The next hurdle is PoMoCo will not find the device when paired via bluetooth. I was able to successfully perform the baud rate setting to 9600 of the BT module via the servotor using my windows box and code posted on the wiki page. I had to modify the code in the 9600 baud file as per the wiki for the baud change to be successful. I hacked around with the code a bit and made python display a list of all the ports it was querying in the shell window and /dev/rfcomm0 wasn’t among the list. Ok I thought, I’ll just cheat the system and hardcode the BT device address into the servotorComm.py file. That didn’t work either. Hmm, ok time to look a bit deeper. I installed putty and tried connecting as a serial terminal to /dev/rfcomm0 and got a permission denied error… There’s a clue, this time I ran putty as root (sudo putty) and tried the connection again. Success! Closed python IDLE and ran “sudo idle-python2.7”, opened PoMoCo.py with my modified servotorComm.py file with the hardcoded /dev/rfcomm0 address and Hexy sprang to life - with no wires and under Linux no less! I think I’ve earnt myself the right to go to bed now it’s after 3:00am!!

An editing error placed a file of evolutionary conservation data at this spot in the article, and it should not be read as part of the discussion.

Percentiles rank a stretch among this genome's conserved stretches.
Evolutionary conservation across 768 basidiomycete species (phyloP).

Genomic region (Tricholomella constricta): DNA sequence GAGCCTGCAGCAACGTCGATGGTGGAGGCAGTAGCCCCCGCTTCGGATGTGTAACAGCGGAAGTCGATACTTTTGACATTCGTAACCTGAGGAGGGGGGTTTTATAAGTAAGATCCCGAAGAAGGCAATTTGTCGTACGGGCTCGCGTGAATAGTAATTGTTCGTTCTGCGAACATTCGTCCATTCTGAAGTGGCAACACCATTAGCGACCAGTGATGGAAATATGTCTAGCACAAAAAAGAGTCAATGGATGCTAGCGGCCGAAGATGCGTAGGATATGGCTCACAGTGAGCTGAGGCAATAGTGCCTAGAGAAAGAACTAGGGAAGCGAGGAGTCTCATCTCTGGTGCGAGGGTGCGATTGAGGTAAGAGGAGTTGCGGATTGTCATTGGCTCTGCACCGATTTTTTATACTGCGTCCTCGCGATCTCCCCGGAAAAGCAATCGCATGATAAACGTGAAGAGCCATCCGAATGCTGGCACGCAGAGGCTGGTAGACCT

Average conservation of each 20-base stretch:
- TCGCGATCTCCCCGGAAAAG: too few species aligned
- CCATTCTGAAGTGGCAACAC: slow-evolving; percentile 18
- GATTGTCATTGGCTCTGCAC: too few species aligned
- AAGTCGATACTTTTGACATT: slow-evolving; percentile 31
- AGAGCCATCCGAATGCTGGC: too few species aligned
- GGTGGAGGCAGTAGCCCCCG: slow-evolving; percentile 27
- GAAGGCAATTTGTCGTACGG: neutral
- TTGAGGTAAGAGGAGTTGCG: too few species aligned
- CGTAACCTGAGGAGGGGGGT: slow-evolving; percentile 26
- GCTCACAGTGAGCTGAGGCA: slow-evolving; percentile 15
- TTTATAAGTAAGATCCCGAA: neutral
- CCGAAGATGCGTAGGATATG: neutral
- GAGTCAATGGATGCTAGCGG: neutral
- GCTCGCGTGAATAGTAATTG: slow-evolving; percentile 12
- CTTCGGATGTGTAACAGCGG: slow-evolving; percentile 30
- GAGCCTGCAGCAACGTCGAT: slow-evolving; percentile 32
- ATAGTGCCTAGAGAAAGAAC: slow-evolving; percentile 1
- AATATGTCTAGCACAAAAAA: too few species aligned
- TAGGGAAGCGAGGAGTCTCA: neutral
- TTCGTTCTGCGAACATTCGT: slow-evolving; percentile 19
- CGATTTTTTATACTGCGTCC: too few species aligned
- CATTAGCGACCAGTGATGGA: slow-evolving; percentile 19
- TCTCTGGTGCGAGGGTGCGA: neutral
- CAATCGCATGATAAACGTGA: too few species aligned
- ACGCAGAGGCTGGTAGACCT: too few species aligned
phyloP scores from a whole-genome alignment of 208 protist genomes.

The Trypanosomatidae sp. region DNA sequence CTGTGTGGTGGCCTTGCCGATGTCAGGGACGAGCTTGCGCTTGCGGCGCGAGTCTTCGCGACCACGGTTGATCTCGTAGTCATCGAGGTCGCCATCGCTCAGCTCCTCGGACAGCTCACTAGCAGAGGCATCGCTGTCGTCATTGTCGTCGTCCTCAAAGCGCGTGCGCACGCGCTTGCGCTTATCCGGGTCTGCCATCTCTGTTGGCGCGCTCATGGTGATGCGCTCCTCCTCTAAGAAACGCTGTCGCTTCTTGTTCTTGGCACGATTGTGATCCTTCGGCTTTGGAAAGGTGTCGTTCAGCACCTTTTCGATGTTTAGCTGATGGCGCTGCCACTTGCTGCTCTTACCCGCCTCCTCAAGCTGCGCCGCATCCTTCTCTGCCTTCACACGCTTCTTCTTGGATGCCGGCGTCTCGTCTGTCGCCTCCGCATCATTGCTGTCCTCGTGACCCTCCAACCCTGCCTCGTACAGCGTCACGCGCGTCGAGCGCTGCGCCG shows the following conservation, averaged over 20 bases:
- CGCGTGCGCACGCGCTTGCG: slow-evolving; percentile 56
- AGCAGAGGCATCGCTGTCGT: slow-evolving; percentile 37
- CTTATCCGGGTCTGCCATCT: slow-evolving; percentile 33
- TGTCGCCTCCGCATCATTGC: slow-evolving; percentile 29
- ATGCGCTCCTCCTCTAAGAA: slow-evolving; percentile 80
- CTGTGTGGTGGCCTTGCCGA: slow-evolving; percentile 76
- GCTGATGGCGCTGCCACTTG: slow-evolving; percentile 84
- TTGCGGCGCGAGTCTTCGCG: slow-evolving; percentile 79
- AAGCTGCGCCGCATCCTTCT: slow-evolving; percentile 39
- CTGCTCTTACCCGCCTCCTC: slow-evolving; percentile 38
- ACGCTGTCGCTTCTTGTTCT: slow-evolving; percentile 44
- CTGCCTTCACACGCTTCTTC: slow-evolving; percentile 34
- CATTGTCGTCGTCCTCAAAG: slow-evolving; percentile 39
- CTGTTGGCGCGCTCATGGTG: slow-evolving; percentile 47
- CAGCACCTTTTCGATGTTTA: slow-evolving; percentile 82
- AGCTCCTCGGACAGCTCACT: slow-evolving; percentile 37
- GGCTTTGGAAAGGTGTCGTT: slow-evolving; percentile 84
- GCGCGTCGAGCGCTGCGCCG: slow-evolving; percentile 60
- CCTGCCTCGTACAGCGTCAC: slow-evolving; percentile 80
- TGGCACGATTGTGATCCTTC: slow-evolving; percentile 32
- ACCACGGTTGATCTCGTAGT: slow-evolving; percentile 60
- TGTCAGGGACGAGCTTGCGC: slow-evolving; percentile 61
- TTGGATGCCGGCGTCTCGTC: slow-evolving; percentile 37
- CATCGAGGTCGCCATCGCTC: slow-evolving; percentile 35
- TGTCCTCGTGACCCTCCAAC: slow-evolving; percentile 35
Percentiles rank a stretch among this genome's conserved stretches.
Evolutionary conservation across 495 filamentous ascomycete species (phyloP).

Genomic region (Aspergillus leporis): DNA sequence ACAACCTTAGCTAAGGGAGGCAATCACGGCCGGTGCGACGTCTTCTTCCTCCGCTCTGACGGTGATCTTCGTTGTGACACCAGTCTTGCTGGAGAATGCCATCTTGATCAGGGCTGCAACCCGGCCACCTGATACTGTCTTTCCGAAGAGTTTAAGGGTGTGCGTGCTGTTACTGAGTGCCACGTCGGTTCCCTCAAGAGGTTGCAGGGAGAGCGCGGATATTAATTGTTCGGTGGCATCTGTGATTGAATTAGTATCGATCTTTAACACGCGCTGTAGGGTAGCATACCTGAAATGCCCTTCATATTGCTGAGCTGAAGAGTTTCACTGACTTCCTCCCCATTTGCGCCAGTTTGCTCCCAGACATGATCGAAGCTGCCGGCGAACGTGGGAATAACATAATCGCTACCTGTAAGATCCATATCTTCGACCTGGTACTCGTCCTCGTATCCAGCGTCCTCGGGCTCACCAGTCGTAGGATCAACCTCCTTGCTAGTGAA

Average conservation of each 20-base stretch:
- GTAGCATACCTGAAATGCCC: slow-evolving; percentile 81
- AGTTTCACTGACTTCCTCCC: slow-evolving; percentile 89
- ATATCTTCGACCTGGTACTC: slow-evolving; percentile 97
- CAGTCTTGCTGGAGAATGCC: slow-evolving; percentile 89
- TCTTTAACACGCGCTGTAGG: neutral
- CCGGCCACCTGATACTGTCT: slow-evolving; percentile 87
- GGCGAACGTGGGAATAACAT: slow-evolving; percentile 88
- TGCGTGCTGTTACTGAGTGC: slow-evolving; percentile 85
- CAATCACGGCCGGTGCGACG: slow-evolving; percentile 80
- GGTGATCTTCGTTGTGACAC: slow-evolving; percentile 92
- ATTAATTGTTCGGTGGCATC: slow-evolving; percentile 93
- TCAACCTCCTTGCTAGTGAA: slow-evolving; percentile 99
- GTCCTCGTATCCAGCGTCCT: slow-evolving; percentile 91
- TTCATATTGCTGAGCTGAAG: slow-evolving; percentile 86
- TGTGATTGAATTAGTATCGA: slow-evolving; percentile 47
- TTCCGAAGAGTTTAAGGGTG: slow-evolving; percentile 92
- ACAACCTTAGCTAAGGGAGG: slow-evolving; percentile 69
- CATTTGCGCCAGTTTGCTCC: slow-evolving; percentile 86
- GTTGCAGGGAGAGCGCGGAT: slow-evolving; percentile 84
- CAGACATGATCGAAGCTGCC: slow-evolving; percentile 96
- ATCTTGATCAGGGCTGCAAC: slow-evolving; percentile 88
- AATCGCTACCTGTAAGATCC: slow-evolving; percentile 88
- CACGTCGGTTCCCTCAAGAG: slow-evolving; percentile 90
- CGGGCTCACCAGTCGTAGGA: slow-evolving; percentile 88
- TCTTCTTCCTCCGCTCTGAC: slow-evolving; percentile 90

I will come back to this post / thread and hopefully update the linux connection instructions in some detail with screenshots, or possibly do a youtube vid if it’s going to be of any use to anyone. My linux skills are basic and as for programming; if I told you the last time I wrote code was about 18 years ago and it was using Borland’s Turbo Pascal I’m sure the reader can fill in the gaps… It something I hope to address this year
Hope this post hasn’t been too boring or off topic. I know there will be a better way of achieving the result under Linux and I’d be happy to read and/or learn how.
A big thanks to Joe for starting something which I think is just fantastic. It was really nice to open an electronic product and not have the instructions in broken English and “Made in China” written all over it. Keep up the good work!
Lastly - I can’t wait till you guys are listing a quadrotor under the products tab of your website!